Promise of Golden Rice
November 6, 2000
modified foods have received some sour publicity of late. The industry
got some organic egg on its face last month, when GM corn, that
was approved only as animal feed, found its way into some taco shells,
tortillas and snack chips. But what if one genetically-modified
food could save hundreds of thousands of lives a year? That would
change some minds. The World's technology reporter Rebecca Roberts
has our story.
you remember the old wives' tale that eating carrots will help you
see in the dark? Well there's some truth to that. Carrots contain
betacarotene, the building block for Vitamin A. And a lack of vitamin
A can cause blindness in children and night blindness in nursing
Darnton-Hill: Vitamin A deficiency is still the most common preventable
cause of childhood blindness.
Darnton-Hill is with Helen Keller Worldwide, which was founded in
1915 to help World War I veterans who'd been blinded by exposure
to mustard gas. Today, the aid organization focuses on preventable
blindness like Vitamin A deficiency. Each year, up to half a million
children go blind from a lack of Vitamin A; another million die
from diseases like measles, which are thought to be exacerbated
by a lack of Vitamin A. Darnton-Hill says it's partly a legacy of
the Green Revolution, when farmers were encouraged to plant grains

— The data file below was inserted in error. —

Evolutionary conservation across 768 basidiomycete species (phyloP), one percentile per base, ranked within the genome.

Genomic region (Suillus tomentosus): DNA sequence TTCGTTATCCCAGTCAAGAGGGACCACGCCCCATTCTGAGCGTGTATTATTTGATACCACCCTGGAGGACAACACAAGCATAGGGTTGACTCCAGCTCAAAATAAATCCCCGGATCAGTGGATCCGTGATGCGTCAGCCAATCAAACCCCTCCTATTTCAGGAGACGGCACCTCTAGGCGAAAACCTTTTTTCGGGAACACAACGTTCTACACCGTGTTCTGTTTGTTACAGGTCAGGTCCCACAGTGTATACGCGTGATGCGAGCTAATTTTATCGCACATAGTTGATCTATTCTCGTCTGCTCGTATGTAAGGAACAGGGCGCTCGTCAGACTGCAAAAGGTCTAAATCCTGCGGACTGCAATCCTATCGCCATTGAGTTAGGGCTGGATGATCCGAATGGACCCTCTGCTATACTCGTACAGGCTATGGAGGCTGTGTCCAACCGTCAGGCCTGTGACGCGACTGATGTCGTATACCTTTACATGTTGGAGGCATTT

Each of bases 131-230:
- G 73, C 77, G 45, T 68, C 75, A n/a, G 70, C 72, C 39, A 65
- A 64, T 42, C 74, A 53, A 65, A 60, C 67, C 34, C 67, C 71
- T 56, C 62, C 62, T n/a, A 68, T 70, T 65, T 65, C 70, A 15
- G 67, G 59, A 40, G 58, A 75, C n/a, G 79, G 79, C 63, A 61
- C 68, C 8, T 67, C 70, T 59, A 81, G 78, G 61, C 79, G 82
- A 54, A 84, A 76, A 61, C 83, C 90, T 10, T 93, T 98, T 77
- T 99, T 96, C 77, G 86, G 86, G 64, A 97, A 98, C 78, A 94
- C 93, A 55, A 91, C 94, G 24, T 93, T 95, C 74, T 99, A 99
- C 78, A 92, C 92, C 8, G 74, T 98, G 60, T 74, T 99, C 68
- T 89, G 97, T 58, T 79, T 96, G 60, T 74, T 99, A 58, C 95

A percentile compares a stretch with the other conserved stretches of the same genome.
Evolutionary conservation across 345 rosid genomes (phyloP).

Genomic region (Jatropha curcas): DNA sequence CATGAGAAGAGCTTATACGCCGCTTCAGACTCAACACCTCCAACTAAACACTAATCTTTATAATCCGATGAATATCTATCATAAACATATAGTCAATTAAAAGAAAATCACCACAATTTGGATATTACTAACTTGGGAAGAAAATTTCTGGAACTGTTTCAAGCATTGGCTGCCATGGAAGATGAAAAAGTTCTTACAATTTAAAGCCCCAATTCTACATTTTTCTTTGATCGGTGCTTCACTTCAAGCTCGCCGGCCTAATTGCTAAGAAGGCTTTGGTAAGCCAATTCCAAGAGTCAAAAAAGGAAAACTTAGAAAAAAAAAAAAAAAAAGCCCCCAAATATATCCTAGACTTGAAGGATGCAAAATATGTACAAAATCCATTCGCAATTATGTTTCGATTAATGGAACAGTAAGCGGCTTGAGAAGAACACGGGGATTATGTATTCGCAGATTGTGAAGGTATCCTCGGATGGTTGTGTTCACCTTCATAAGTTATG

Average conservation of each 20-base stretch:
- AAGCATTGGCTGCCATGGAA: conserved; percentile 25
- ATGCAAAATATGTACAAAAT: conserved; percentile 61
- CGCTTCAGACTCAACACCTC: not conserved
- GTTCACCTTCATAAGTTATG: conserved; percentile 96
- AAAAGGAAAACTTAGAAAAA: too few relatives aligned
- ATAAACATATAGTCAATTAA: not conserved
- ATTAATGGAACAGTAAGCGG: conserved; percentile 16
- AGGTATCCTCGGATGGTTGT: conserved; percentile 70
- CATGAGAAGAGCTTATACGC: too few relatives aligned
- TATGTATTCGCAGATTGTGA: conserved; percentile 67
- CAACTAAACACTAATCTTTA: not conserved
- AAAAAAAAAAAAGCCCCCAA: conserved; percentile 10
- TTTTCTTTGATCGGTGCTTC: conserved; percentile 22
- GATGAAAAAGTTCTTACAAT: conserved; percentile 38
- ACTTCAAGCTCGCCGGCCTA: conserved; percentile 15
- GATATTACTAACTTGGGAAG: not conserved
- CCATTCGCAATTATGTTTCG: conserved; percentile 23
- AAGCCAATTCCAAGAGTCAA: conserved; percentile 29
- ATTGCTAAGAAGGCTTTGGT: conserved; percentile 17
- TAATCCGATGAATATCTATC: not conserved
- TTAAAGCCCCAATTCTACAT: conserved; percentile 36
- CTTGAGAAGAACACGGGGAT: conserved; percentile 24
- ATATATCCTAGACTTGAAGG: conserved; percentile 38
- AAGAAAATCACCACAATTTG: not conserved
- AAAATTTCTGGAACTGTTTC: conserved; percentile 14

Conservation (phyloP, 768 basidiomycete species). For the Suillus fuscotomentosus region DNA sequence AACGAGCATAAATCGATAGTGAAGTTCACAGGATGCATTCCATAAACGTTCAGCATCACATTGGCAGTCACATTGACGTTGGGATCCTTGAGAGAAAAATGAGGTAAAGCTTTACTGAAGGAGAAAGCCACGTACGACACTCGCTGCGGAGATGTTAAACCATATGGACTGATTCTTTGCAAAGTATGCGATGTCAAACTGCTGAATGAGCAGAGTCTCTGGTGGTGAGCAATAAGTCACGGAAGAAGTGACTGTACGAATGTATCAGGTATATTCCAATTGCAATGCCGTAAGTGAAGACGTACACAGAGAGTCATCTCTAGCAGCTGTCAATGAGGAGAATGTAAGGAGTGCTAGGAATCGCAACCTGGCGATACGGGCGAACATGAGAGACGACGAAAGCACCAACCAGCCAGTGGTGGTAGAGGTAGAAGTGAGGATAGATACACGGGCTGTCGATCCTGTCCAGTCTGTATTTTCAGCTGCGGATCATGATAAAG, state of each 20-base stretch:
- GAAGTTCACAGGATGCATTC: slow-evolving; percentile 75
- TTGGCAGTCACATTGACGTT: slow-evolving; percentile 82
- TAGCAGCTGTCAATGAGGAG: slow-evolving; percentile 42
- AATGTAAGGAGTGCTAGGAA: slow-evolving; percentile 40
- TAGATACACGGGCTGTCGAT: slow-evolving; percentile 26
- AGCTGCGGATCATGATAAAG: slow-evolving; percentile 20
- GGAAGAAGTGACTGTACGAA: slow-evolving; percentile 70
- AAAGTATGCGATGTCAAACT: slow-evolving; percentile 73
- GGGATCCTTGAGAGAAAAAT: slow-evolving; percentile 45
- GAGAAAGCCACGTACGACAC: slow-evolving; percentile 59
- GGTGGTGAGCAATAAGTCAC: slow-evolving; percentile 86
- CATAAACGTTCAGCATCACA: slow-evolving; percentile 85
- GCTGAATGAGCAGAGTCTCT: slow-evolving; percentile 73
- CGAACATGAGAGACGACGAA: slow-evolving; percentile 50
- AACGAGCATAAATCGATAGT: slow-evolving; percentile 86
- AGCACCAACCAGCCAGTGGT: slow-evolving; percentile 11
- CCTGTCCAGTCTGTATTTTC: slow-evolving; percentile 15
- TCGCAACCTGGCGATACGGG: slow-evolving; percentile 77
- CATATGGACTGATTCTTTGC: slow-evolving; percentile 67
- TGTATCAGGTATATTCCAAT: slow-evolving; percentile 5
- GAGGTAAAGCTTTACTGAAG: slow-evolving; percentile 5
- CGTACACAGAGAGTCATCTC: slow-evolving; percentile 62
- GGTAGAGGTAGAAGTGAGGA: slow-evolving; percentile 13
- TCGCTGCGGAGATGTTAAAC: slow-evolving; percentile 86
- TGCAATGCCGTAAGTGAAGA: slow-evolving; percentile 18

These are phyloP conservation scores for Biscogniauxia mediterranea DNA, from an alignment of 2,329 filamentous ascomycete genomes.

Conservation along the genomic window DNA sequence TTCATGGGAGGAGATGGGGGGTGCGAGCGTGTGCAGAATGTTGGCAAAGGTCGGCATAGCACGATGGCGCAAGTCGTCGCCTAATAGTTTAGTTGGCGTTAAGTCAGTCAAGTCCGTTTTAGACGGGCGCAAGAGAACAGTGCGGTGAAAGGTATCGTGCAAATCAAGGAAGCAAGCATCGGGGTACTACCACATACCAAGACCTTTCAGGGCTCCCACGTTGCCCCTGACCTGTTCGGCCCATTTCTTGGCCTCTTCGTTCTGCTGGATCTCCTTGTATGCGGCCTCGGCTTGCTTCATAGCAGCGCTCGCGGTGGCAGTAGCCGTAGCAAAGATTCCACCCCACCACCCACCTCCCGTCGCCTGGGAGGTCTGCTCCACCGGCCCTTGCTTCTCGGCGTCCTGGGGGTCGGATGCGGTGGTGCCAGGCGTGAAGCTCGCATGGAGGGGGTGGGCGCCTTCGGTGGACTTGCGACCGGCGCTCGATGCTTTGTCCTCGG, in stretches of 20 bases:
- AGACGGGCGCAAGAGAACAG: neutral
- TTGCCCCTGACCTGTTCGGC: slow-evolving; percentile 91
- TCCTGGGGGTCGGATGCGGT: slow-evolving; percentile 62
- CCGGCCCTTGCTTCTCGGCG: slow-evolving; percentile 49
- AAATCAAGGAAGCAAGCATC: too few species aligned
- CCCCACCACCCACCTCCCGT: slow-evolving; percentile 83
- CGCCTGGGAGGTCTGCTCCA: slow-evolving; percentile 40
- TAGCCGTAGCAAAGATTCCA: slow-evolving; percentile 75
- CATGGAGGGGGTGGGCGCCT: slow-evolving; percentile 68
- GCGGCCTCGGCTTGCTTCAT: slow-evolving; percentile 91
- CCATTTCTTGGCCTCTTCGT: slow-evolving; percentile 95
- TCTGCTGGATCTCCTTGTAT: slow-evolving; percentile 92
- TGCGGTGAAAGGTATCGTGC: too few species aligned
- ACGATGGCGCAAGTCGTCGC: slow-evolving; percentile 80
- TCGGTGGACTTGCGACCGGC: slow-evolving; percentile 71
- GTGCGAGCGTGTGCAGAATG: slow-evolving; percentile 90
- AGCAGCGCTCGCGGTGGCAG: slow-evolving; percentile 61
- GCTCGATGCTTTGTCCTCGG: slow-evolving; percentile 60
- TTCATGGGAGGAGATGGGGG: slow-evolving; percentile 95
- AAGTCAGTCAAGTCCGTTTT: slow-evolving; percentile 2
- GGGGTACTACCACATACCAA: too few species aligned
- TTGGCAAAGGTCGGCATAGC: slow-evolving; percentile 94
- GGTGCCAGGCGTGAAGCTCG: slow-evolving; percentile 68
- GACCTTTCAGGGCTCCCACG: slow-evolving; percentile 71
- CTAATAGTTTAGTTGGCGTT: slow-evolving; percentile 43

that maximized protein and calories, instead of vitamins.
So, just in the last few years, there's been a recognition that
there's more to plant staples than protein and energy. We should
be looking at the other micronutrients. And I think the genetic
modification is seen as a shortcut way of doing that.
specific genetic modification in question is inserting the gene
to produce Vitamin A into the genetic structure of rice. This "golden
rice," so-called because of its slight yellowish color, was developed
by scientists in Zurich, who took the vitamin A gene from a daffodil.
Gordon Conway is the president of the Rockefeller Foundation, which
funded the research.
We've been involved in agriculture for developing countries for
fifty years or more. We effectively were the creators of the Green
says his foundation's role as creators and ongoing underwriters
of the green revolution has enabled them to see both its benefits
and its shortcomings.
The work on producing golden rice began, I suppose, about 10 years
ago. There was an obvious need to improve the Vitamin A content
of diets, particularly ofAsian children. And there was no way that
anybody had been able to find of getting the genes into rice by
traditional plant breeding.
the help of Rockefeller money, Swiss scientists Peter Beyer and
Ingo Potrykus did it through genetic engineering. But the genetic
structure of rice, for instance, is patented. So are many of the
processes involved in creating golden rice. Ingo Potrykus says none
of that mattered in the lab.
For research you can use patented material without any problem.
But as soon as you want to do something with it, either commercially
or non-commercially, you have to get the permission from those who
have the intellectual property rights on what you are using.
getting the rights to as many as 70 different patents held by numerous
companies and institutions looked like a daunting task. But then
an interesting thing happened; Potrykus says one by one, the patent
holders agreed to donate their intellectual property as long as
the product was used for humanitarian purposes.